Flexibility: Remote Work & the Workplace

Content by Dani Sheley, NCIDQ

Flexibility. Balance. Alignment. Although these may sound like words to describe a yoga session, these words will define the post-COVID workplace. As discussed in previous blog posts, the requirements for the return to the physical work environment will require a balance of people working in the office and working from home.

Although the transition to working from home was abrupt for most companies, remote work is not a new concept. Most industries had the structure in place to make the transition smoothly, even if remote work was not fully integrated into their organization prior to the outbreak. Though more than half of U.S. employees hold jobs that could be performed in a “flexible workspace” such as at home, according to the Bureau of Labor Statistics only 7 percent were given the option prior to the outbreak.

Author and Fox Interior Designer Dani Sheley’s remote workspace.

With no vaccine available in the near future, COVID-19 has increased this percentage, perhaps permanently for some. Global Workplace Analytics, which has been studying remote work trends for more than a decade, predicts that 25-30 million U.S. employees will regularly work from home within the next two years compared to five million who currently do so at least half the time.

Pandemics are stressful. Whether due to concerns about pre-existing health conditions or an absence of childcare, many people cannot yet return to the workplace. Providing the choice of where and when to work provides a solution for both employees and companies: it decreases employee anxiety around returning to the workplace and allowing companies to put their employees’ needs first.

Is the workplace as we know it obsolete?  Yes, but not in the way you may think. Organizations are realizing that the work performed matters more than where the work is performed. Over the last two months, the conversation has shifted from ‘when we get back to the office’ to ‘how do we go back to the office?’ Waking up every day to put on comfortable clothes, eat a quick breakfast with our family then make the leisurely commute to our home office was an adjustment from the usual hustle and grind of daily life.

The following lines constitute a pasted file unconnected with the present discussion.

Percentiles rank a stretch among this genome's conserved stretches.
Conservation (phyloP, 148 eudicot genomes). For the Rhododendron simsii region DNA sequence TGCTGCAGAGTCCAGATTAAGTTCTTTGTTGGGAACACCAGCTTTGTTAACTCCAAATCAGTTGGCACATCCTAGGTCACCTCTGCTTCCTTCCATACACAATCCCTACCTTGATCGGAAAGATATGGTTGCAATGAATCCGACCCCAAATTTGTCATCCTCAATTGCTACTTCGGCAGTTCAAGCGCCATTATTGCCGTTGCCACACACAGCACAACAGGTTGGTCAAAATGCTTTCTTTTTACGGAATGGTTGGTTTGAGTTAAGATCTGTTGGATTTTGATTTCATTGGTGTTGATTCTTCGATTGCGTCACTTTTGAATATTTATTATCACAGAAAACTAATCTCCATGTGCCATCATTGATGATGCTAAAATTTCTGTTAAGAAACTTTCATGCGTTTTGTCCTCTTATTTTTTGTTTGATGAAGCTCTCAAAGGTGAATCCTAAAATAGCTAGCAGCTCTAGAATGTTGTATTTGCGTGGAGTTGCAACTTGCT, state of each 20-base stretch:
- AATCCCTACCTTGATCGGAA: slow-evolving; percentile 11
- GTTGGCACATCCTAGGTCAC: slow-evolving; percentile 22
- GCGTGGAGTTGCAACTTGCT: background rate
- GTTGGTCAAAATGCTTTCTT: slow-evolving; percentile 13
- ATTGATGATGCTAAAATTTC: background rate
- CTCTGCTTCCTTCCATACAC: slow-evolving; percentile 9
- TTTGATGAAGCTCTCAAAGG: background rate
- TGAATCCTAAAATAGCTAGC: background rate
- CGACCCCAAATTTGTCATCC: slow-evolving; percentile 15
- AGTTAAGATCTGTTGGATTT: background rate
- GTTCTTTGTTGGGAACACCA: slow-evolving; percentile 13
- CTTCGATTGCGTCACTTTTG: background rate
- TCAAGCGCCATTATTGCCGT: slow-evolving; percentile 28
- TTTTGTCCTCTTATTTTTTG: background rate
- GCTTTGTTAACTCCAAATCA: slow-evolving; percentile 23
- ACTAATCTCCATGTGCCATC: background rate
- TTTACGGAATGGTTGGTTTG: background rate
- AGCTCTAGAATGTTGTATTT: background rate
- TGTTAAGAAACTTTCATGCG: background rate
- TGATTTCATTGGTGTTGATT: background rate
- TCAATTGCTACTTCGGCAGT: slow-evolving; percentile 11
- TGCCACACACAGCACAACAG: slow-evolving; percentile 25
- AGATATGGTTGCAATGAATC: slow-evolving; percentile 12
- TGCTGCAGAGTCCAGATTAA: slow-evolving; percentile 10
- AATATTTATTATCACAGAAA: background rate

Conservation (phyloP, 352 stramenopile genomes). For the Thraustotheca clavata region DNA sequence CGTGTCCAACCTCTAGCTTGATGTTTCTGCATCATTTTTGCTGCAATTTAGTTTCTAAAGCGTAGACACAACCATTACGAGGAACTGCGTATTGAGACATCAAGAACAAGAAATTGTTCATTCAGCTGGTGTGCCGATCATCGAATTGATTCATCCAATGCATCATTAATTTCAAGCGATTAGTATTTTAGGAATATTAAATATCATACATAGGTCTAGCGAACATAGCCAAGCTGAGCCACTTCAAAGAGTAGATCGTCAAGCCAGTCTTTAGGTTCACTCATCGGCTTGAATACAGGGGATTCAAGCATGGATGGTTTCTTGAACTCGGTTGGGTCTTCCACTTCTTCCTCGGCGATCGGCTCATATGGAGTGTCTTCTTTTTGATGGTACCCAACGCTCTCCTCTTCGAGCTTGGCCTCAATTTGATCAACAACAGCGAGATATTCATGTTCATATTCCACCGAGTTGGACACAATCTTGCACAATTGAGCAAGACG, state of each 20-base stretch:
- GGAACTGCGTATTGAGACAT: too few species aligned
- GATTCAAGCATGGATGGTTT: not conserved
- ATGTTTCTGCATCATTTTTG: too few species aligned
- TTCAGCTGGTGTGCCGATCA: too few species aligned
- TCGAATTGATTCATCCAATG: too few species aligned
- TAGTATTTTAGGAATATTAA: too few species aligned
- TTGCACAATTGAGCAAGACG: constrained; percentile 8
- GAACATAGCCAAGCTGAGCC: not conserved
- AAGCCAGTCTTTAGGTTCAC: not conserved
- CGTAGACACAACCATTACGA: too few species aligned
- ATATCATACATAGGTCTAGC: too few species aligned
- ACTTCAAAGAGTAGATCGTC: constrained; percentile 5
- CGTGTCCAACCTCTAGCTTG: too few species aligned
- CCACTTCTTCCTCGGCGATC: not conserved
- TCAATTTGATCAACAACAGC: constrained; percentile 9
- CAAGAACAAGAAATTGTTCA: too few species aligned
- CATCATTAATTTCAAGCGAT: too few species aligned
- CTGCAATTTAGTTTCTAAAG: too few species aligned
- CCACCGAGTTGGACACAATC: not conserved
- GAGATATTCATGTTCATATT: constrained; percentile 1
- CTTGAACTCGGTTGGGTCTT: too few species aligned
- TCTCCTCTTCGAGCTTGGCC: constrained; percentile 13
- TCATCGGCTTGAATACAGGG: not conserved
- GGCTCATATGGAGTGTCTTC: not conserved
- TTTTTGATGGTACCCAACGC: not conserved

Marketing Manager Brandi Ball’s home workspace.

However, this time away also gave most workers a new appreciation for the office environment, and the ways in which it is designed to encourage collaboration and communication. As design professionals, we gather to sketch, brainstorm, discuss, and strategize about ways to bring people together. Most of us missed our daily interactions with a cadre of like-minded individuals, which is why the workplace will never disappear. It serves as a place to meet, following social distancing recommendations, with each other.

To maintain productivity, successful organizations will alter the way in which the workplace is structured.  Whether allowing people the choice of in-person or virtual meetings, beginning shift work or teaming days, organizations and leaders will need to be flexible. Efficiencies on scheduled time together or independent work apart will emerge and can be thoughtfully implemented. Personally, I am grateful to work for an organization that inherently understands effective workplace design and had already implemented tools to enable a successful transition to working remotely when the pandemic began.

The pandemic, coupled with the flexibility of remote work had an unexpected benefit. Generating a bit more time to explore personal passions, working from home provided employees with the opportunity to be inspired by and engaged by the current situation.  Fox staff members found new outlets for their creativity by creating a virtual music series on Facebook or making masks for local healthcare workers. It also required all of us to make more of an effort to connect. Whether initiating conversations on Teams or playing virtual Pictionary every Friday afternoon, the Fox team has discovered new methods to keep social interactions alive.

When this conversation on a return to the office began six weeks ago, the focus was just that: a return. The three main considerations for returning to work remain flexibility, wellness, and building community. What at first appeared to be a reactionary measure, remote work is now an important component of our phased return to the workplace. By allowing employees to remain working from home, organizations can outline a plan for the reoccupation of the workplace while still following social distancing recommendations.

As people once again come together in a shared space, a renewed sense of community has emerged through resiliency and flexibility. Through patience and kindness. By focusing on people first.

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